Where Do Dental Hygienists Work?

The majority of dental hygienists work in dental offices. According to the Bureau of Labor Statistics (BLS), 94% of dental hygienists worked in private and community dental offices in 2021.

Most dental hygienists have an associate degree. A bachelor's degree in dental hygiene can increase your employment opportunities in hospitals, health clinics, community centers, and school settings.

Certification and Licensure Process for Dental Hygienists

In every state, the dental hygienist requirements for employment include licensure. For licensure, you must complete an accredited postsecondary program and pass the national written examination. You will also need to pass an approved clinical examination for your region or state, such as:

Once you meet your regional requirements, you can apply for licensure with your state licensing board. Licensed hygienists must renew their licenses every 1-2 years by completing varying amounts of continuing education each cycle.

Dental Hygienist Salary and Job Demand

Projected employment growth, 2021-2031


Median salary, 2021


Source: Bureau of Labor Statistics

The growing understanding of and respect for oral health have increased the need for dental hygienists. Evolving regulations and expanded roles for dental hygienists will likely also continue to shape the profession and drive demand.

Top 5 Paid States

  • Alaska
  • California
  • Washington
  • Oregon
  • Nevada

Frequently Asked Questions About Becoming a Dental Hygienist

How long does it take to become a dental hygienist?

The quickest path to becoming a dental hygienist takes about two years. Nearly every state requires dental professionals to graduate from a dental hygiene program accredited by the American Dental Association.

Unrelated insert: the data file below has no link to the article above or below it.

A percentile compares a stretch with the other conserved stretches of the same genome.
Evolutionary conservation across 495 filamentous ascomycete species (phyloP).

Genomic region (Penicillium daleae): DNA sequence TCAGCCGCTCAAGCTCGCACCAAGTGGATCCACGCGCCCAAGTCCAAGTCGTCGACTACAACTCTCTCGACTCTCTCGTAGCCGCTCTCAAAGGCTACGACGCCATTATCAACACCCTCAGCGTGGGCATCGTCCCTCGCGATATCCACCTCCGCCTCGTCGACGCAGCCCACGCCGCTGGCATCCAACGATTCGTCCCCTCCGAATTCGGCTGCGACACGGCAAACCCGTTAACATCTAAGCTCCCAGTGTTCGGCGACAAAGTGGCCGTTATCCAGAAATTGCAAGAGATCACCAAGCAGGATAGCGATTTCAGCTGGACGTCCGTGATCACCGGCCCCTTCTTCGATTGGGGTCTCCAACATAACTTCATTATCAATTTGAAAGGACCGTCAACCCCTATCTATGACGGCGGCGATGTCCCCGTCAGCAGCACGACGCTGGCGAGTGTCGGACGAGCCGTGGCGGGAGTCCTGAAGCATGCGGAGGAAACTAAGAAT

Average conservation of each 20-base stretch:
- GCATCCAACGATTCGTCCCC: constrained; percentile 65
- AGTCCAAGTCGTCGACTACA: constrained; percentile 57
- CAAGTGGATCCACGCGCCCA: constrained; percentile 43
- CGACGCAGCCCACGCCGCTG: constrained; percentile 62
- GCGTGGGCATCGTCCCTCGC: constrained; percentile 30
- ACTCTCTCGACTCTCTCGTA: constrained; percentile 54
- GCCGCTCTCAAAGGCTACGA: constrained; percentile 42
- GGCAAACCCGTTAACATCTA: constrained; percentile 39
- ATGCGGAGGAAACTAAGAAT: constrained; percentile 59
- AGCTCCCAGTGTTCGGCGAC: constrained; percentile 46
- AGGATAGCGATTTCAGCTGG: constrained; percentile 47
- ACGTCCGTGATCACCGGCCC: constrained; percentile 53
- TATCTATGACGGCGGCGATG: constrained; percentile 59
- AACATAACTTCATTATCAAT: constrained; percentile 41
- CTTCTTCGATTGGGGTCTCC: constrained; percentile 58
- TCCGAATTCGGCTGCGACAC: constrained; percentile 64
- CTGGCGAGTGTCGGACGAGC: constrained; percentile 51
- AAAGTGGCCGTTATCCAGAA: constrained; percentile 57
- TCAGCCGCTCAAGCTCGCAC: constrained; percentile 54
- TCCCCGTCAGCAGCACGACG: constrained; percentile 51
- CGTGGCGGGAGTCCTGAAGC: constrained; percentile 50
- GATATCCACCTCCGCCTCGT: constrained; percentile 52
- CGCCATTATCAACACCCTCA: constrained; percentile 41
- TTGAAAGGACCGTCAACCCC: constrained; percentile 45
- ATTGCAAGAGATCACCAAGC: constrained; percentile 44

You can finish all the requirements for an associate degree in dental hygiene in about two years if you're a full-time student. A part-time student can finish in about three years.

In comparison, a bachelor's degree takes 4-5 years to earn, depending on if you're a full-time or part-time student.

Is being a dental hygienist a good job?

Yes. Dental hygienists provide a very valuable service to individuals and communities. Not to mention, the BLS projects about 19,000 new dental hygienist positions will be created between 2021 and 2031.

Plus, you can make up to six figures. The top 10% of hygienists earned more than $100,200 in May 2021, while 90% of professionals earned more than $60,100.

What's the difference between a dental hygienist vs. a dental assistant?

Dental hygienists work closely with licensed dentists, cleaning patients' teeth and looking for signs of dental problems. A dental assistant helps the dentist during cleanings and fillings by holding tools such as mirrors and suction tubes. They also handle administrative tasks, like scheduling appointments, billing patients, and stocking supplies. is an advertising-supported site. Featured or trusted partner programs and all school search, finder, or match results are for schools that compensate us. This compensation does not influence our school rankings, resource guides, or other editorially-independent information published on this site.